Oh, yeah, then there’s that — the zombie killing. Days Gone Bye’s violence is visceral, well-drawn (as is the whole volume), and often abrupt. Penciller/inker Tony Moore renders strikingly emotive characters from simple templates and stages them in vast expanses that contract claustrophobically when the “walkers” close in. The artwork displays comic mastery, generating an immersive experience with utilitarian yet detailed drawings.
Days Gone Bye collects the series’ first six issues, of 193 total. Unfortunately, Moore only draws those first six, and the art in the rest of the series labors a bit under typical gore-heavy comic noir. The story begins to stray from its initial simplicity; the dialogue gets more profane and the action more performatively sexual.
Still, I devoured 24 issues in an afternoon (and I’m not even a TWD fan). The Walking Dead: Days Gone Bye is a profound collection for comic lovers. For fans of the show or those who love tracing a story’s thread through its characters, the whole series is worthwhile.
- AuthorRobert Kirkman
- ArtistsTony Moore and Charlie Adlard
- PublisherImage Comics
- Copyright Year2004
- Available FormatsKindle, Library Binding, Paperback
- Print Length146 Pages
Simplistic, emotive art
Sparse but well-placed jokes
Will keep you up all night binge-reading
Gets watered down in later volumes
Do you want to read a book about food and nutrition that doesn’t exist for the sole purpose of selling you a diet? Me too. Consider The Omnivore’s Dilemma. Science books for nerds don’t get much more on-target; Michael Pollan’s excavation of human nutrition is as enlightening as it is unbiased.
Pollan traces nutrition to humanity’s ancestors in an attempt to reconcile the dietary confusion that hounds the developed world (and especially America). Our cultural impulse is to lurch between aggressively-marketed fad diets that demonize and eliminate certain nutrients or food groups while often completely misunderstanding (or being led to misunderstanding) the nutritional principles behind the diet. Even more disenfranchising, Pollan argues, is the industrialized, monocropping food system we collectively labor under.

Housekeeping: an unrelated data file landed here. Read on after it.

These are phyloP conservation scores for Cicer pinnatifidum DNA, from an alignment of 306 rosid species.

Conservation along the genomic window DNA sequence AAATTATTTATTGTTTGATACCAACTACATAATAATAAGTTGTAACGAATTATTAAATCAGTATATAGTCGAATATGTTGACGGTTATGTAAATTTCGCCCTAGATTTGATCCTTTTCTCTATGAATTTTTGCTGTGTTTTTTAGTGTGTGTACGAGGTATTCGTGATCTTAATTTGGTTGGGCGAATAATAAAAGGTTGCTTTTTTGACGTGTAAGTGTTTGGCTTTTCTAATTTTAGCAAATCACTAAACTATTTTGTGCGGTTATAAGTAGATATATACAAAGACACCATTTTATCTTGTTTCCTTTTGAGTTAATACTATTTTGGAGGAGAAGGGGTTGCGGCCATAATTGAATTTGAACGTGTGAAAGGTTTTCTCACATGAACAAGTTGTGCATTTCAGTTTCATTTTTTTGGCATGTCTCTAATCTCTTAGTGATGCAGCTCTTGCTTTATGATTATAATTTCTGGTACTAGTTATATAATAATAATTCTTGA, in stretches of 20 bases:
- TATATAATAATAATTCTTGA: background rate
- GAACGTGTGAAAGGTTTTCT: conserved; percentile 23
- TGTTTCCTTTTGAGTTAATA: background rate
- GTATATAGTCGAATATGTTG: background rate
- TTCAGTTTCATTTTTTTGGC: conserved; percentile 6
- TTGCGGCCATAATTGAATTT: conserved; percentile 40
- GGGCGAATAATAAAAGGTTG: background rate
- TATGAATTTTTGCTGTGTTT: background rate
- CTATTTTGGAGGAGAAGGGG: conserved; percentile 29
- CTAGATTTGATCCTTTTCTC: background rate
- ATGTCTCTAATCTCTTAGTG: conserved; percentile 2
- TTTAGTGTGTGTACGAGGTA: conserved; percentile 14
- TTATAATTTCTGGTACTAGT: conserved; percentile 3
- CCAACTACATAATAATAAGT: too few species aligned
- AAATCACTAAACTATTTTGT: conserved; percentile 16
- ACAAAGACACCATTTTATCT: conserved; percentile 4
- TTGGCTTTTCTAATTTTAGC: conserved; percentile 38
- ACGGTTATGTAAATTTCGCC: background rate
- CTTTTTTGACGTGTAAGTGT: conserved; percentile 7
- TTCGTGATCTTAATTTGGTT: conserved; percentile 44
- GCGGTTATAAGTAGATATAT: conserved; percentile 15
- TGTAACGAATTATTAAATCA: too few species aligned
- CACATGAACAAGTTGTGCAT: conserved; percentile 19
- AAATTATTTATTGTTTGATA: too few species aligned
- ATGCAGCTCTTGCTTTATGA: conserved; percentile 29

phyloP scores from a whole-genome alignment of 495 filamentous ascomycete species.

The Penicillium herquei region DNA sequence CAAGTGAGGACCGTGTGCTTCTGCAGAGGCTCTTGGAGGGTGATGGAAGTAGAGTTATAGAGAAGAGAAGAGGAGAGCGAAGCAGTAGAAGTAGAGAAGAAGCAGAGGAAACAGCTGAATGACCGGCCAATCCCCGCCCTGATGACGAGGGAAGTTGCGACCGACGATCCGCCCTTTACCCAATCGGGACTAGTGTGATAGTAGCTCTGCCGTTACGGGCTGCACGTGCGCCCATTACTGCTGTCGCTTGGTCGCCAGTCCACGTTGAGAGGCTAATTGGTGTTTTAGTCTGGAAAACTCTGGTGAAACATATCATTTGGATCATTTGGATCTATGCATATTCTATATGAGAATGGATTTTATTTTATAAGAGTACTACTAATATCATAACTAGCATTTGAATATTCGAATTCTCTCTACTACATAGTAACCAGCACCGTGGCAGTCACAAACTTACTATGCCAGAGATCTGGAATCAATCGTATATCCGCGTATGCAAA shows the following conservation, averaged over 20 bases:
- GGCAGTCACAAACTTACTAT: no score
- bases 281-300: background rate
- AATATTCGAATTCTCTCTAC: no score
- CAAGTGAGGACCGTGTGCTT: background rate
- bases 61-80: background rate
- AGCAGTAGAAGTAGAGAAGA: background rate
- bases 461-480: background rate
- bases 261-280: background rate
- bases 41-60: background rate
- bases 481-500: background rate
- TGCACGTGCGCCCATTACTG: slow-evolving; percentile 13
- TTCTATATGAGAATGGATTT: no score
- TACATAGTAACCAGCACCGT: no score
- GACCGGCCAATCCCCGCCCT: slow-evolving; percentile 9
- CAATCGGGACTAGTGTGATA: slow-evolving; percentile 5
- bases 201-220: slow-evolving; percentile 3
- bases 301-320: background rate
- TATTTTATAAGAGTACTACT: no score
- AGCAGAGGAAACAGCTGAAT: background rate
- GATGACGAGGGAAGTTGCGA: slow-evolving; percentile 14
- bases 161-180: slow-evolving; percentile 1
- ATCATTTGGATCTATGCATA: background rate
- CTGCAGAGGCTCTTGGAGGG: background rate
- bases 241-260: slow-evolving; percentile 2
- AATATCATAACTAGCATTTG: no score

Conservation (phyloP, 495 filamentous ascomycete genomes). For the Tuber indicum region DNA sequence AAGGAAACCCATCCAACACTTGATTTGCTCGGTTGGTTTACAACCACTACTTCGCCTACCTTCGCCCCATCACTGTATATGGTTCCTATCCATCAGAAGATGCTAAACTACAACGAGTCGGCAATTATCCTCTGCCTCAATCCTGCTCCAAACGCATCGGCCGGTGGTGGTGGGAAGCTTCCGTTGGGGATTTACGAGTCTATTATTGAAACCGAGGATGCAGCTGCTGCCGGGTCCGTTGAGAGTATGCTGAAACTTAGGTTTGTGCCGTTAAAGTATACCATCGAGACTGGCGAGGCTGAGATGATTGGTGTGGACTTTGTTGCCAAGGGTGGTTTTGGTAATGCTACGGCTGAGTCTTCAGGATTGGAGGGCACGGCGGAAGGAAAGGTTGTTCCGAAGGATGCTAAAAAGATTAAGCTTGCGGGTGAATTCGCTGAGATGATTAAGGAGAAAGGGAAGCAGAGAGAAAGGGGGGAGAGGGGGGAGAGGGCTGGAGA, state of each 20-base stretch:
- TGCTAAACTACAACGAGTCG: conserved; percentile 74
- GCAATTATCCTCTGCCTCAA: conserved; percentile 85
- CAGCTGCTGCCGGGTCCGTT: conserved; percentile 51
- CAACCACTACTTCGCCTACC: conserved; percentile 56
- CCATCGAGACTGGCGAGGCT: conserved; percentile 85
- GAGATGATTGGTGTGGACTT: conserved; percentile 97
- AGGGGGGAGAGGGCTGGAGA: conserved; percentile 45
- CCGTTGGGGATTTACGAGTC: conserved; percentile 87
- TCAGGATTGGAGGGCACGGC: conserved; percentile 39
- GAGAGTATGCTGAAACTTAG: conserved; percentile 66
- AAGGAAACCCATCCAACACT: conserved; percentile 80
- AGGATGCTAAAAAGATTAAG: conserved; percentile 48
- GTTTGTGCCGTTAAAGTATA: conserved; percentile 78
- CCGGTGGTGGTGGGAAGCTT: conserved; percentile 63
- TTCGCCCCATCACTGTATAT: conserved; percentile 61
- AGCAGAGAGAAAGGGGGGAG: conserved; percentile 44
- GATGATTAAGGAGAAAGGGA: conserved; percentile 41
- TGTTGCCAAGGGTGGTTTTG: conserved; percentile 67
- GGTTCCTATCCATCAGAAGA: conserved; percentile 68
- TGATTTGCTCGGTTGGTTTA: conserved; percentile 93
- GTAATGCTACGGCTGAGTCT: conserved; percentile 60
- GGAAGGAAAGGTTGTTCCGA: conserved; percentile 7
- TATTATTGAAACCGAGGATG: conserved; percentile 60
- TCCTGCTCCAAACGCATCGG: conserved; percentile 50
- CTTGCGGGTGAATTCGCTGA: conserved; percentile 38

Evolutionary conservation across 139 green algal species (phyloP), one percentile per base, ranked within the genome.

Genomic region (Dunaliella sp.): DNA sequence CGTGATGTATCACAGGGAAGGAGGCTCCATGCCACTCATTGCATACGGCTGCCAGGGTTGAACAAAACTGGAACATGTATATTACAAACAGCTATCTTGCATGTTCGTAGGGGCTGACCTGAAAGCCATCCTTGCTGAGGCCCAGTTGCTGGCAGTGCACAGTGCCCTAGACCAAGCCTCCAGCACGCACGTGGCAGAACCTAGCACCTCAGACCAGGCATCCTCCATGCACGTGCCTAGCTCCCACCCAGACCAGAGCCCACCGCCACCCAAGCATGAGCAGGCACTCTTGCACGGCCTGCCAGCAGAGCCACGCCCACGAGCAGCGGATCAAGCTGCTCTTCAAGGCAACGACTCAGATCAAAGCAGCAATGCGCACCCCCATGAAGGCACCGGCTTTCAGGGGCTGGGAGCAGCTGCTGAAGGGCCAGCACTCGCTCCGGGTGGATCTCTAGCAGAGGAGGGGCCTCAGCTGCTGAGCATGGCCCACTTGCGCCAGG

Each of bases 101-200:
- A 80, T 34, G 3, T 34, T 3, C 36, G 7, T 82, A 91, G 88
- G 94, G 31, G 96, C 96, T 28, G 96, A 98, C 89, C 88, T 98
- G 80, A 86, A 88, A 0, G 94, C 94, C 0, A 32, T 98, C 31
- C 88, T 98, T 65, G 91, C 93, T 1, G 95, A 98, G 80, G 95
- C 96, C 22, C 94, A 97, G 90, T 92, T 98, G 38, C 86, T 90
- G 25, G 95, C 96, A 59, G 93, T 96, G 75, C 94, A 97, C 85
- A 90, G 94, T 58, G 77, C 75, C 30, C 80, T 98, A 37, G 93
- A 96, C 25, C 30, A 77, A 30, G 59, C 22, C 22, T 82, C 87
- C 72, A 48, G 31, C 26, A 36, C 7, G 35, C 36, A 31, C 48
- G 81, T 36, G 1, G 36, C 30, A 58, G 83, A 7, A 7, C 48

Seeking provable and archetypal nutrition, Pollan explores the spectrum of our nutritional choices through four meals — beginning with fast food and ending with a plate he fully hunts and gathers himself from his home region.
The Omnivore’s Dilemma is a fascinating and thorough (sometimes exhaustive) treatise on nutrition and food systems as we know them. If you’re interested in nutrition but frustrated by “diet” firewalls, this book is for you.
(I also encourage interested readers to check out This is Your Mind on Plants, available in July 2021 — in it, Pollan explores the social connotations and physiological effects of opium, coffee, and mescaline. I’ll be picking up my copy for…research purposes.)
- AuthorMichael Pollan
- Copyright Year2006
- Available FormatsKindle, Audiobook, Hardcover, Paperback, Audio CD
- Print Length468 Pages
Tangents and sidebars can be long
Roald Dahl was a venerated master of young adult and children’s fiction. His novella Fantastic Mr. Fox is a clever, layered narrative. His novella Fantastic Mr. Fox is a nice book for nerds of all ages. On the surface, about a fox family outsmarting a group of cruel farmers. However, one layer below is an allegory about greed versus generosity and scarcity versus abundance.
Three cruel farmers, Boggis, Bunce, and Bean, try desperately to kill Mr. Fox, who “steals” a nominal amount of food from their farms each night for his family. Of course, there’s actually plenty of food for the farmers and the Fox family to coexist symbiotically — it’s just that the farmers would rather kill the Foxes. Boggis, Bunce, and Bean are megalomaniacs: their obsession with their own material superiority makes them senselessly violent.
(Spoilers ahead; skip next paragraph.)
The text, in fact, gets pretty graphic: “‘I’ll pick him up with my bucket!’ shouted Bunce. ‘I’ll chop him to pieces!’” Heart-wrenching fear grips the Foxes, especially Mr. Fox’s children. The farmers eventually abandon their livelihoods, allocating all their resources toward annihilating Mr. Fox and his family.
But Mr. Fox has a daring plan to undermine his terrifying (yet short-sighted) overlords.
Fantastic Mr. Fox reads with childlike mischief but delivers a cutting indictment of greed. It’s a bite-sized offering for book lovers of all ages by a modern master of fiction.
- AuthorRoald Dahl
- ArtistQuentin Blake
- Copyright Year1970
- Available FormKindle, Audiobook/CD, Hardcover, Paperback
- Print Length81 Pages
Suits readers of all ages